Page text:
The federal government spending bill passed by Congress in December repealed three health care taxes that were originally enacted as part of 2010 health care reform legislation, made many changes to retirement plan rules, extended a number of expired tax provisions, provided disaster tax relief, and repealed the provision that taxed exempt organizations when they provided parking to their employees. The Further Consolidated Appropriations Act, 2020, P.L. 116-94, was signed into law by President Donald Trump on Dec. 20, 2019.
Health care taxes
The three repealed health care taxes are the Sec. 4980I excise tax on certain high-cost employer health plans, popularly called the Cadillac tax; the Sec. 4191 medical device excise tax; and the annual fee on health insurance providers contained in Section 9010 of the Patient Protection and Affordable Care Act, P.L. 111-148.
All three taxes had previously been postponed or suspended, most recently by P.L. 115-120 (a fiscal-year 2018 federal appropriations continuing resolution). The Sec. 4980I Cadillac tax had been delayed until 2022. The 2.3% medical device excise tax had been suspended through Dec. 31, 2019, and the health insurance fee had been suspended for 2019.
The three taxes had been enacted to fund the health care reform known as Obamacare.
Retirement plan changes
The act also incorporates the text of the Setting Every Community Up for Retirement Enhancement (SECURE) Act of 2019, which passed the House of Representatives in May.
The SECURE Act is designed to encourage retirement savings in various ways and to simplify administrative requirements to make it easier for employers to offer retirement plans.
Among many other changes, the act:
- Increases the age after which required minimum distributions from certain retirement accounts must begin, to 72 (from 70½);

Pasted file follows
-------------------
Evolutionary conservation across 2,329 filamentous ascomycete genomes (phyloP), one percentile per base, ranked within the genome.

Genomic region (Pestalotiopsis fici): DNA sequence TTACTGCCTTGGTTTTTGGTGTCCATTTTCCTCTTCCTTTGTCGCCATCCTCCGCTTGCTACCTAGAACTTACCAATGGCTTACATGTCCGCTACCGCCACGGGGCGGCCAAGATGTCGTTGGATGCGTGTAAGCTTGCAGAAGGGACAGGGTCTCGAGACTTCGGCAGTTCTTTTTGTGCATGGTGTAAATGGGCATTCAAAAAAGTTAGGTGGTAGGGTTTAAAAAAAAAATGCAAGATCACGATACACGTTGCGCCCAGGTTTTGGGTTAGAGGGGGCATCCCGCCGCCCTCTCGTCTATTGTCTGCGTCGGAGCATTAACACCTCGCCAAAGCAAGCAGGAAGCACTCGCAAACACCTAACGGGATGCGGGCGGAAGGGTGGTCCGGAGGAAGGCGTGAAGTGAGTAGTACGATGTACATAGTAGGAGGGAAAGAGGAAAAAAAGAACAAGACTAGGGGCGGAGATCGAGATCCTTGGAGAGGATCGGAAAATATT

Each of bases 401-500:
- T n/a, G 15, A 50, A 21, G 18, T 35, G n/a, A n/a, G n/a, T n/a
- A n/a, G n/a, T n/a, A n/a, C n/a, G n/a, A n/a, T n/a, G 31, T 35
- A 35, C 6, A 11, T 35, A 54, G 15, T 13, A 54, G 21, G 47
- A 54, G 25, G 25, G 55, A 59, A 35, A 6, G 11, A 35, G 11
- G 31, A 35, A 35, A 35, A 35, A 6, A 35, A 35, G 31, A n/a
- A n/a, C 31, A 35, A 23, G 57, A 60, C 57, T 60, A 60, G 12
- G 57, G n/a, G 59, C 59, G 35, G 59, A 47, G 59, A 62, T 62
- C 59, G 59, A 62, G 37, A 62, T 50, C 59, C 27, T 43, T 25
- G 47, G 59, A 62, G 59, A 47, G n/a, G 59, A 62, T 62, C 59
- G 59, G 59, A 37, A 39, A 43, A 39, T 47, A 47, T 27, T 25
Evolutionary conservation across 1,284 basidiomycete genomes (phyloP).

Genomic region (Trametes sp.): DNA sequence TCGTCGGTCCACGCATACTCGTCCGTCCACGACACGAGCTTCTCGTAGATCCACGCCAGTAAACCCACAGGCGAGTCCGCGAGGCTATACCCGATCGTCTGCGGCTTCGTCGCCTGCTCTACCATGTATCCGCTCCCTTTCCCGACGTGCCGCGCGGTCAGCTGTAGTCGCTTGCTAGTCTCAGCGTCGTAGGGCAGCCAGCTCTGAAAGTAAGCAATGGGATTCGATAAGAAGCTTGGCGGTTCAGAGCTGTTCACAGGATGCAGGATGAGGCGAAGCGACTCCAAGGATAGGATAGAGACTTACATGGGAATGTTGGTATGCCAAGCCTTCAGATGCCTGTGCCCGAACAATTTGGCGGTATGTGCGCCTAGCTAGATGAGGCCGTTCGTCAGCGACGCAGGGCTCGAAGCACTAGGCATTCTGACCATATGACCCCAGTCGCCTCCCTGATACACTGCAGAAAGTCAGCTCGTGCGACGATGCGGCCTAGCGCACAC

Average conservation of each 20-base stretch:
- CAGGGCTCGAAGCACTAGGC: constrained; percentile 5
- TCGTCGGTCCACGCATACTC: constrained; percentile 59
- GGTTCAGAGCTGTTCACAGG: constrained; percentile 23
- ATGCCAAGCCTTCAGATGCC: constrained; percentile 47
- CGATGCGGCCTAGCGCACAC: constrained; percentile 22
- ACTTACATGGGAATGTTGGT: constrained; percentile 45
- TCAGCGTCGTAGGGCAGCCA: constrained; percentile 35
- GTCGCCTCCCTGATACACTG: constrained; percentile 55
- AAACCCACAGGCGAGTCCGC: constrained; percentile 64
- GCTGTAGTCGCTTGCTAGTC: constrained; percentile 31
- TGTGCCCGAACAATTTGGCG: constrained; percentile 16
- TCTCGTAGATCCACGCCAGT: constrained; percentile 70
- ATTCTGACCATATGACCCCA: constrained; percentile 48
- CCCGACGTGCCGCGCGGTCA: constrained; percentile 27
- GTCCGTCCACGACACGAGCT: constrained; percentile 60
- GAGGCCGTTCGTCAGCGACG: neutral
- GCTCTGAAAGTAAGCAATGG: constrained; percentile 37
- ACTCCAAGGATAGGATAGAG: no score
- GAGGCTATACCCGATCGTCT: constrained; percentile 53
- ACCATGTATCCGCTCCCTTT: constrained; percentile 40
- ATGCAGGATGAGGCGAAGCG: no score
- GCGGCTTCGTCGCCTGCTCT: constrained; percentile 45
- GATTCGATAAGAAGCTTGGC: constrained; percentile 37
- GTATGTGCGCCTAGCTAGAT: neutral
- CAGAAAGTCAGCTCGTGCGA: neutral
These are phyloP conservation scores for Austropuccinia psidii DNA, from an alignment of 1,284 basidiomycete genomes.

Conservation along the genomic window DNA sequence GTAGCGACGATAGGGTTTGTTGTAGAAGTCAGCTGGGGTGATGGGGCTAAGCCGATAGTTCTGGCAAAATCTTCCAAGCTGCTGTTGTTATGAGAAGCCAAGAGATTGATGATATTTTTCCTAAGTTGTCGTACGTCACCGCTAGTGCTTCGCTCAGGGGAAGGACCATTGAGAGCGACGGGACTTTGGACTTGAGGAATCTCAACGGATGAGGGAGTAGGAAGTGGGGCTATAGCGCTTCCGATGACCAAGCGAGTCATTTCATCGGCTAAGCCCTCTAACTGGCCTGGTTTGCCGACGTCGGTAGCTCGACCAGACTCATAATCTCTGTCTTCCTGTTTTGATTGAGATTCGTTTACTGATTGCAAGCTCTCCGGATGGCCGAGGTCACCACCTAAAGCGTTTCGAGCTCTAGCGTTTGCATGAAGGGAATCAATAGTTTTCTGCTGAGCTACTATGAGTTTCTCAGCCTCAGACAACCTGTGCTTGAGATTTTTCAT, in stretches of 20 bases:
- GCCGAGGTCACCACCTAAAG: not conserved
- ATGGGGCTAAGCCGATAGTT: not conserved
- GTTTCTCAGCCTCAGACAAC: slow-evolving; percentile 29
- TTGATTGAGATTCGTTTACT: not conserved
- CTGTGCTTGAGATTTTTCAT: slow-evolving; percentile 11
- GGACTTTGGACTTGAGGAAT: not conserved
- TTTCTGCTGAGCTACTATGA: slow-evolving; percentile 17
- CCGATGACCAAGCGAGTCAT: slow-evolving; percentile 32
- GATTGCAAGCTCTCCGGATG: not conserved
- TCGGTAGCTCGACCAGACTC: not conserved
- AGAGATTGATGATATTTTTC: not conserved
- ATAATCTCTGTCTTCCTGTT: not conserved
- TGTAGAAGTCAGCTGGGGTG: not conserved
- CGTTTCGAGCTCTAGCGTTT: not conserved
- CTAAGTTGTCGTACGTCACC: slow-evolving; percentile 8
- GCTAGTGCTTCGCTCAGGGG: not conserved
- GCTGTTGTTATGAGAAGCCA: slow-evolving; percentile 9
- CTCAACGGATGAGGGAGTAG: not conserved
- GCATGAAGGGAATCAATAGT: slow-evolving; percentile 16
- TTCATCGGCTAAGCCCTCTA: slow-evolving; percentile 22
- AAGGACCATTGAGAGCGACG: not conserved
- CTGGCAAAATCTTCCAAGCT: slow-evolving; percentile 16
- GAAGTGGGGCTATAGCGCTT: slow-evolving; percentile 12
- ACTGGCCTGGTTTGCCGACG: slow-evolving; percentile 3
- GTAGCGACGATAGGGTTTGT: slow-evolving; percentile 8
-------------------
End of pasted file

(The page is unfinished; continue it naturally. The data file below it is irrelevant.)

- Modifies requirements for multiple-employer plans to make it easier for small businesses to offer such plans to their employees, by allowing otherwise unrelated employers to join in the same plan;
- Reduces Pension Benefit Guaranty Corp. premiums for certain multiple-employer defined benefit plans of cooperatives and charities;
- Allows penalty-free distributions from qualified retirement plans and IRAs for births and adoptions;
- Makes it easier for long-term, part-time employees to participate in elective deferrals;
- Allows consolidated filings of Forms 5500, Annual Return/Report of Employee Benefit Plan, for similar plans;
- Allows certain home health care workers to contribute to a defined contribution plan or IRA; and
- Requires beneficiaries of IRAs and qualified plans (other than certain designated beneficiaries including surviving spouses) to withdraw all money from inherited accounts within 10 years.
The act repeals the maximum age for IRA contributions (currently 70½). It also amends Sec. 408(d)(8) to reduce the amount of qualified charitable IRA distributions excluded from taxpayers' gross income by the aggregate IRA contribution deductions allowed to them after they turn 70½.
The act allows certain expenses associated with registered apprenticeship programs to count as qualified higher education expenses for purposes of Sec. 529.